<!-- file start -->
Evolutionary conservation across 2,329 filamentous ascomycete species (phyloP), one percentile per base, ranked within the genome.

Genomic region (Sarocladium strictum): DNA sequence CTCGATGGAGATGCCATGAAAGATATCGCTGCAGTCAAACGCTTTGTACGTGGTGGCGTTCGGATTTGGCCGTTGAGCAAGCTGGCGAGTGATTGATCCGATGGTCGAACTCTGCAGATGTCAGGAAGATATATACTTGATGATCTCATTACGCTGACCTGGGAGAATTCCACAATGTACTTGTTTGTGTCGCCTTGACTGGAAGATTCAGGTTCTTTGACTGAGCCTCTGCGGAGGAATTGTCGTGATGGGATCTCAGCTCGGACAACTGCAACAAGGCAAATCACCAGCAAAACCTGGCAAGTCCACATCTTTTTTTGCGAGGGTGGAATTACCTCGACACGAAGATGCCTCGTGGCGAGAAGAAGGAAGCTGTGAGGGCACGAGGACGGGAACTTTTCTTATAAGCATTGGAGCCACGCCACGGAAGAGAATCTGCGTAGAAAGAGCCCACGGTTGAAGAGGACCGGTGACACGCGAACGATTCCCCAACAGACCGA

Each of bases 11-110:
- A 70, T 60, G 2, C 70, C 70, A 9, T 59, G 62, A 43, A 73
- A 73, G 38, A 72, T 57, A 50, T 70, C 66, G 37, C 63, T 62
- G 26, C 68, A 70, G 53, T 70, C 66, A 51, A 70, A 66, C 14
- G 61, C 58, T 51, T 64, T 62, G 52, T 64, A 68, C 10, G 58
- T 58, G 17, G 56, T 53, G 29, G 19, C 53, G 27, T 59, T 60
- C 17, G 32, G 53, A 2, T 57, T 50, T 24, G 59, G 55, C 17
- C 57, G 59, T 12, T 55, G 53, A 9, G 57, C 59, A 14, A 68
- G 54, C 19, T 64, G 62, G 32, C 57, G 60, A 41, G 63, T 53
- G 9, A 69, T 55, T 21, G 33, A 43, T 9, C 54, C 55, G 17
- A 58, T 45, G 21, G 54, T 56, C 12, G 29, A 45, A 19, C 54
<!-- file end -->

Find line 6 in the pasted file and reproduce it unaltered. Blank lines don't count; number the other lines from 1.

- G 26, C 68, A 70, G 53, T 70, C 66, A 51, A 70, A 66, C 14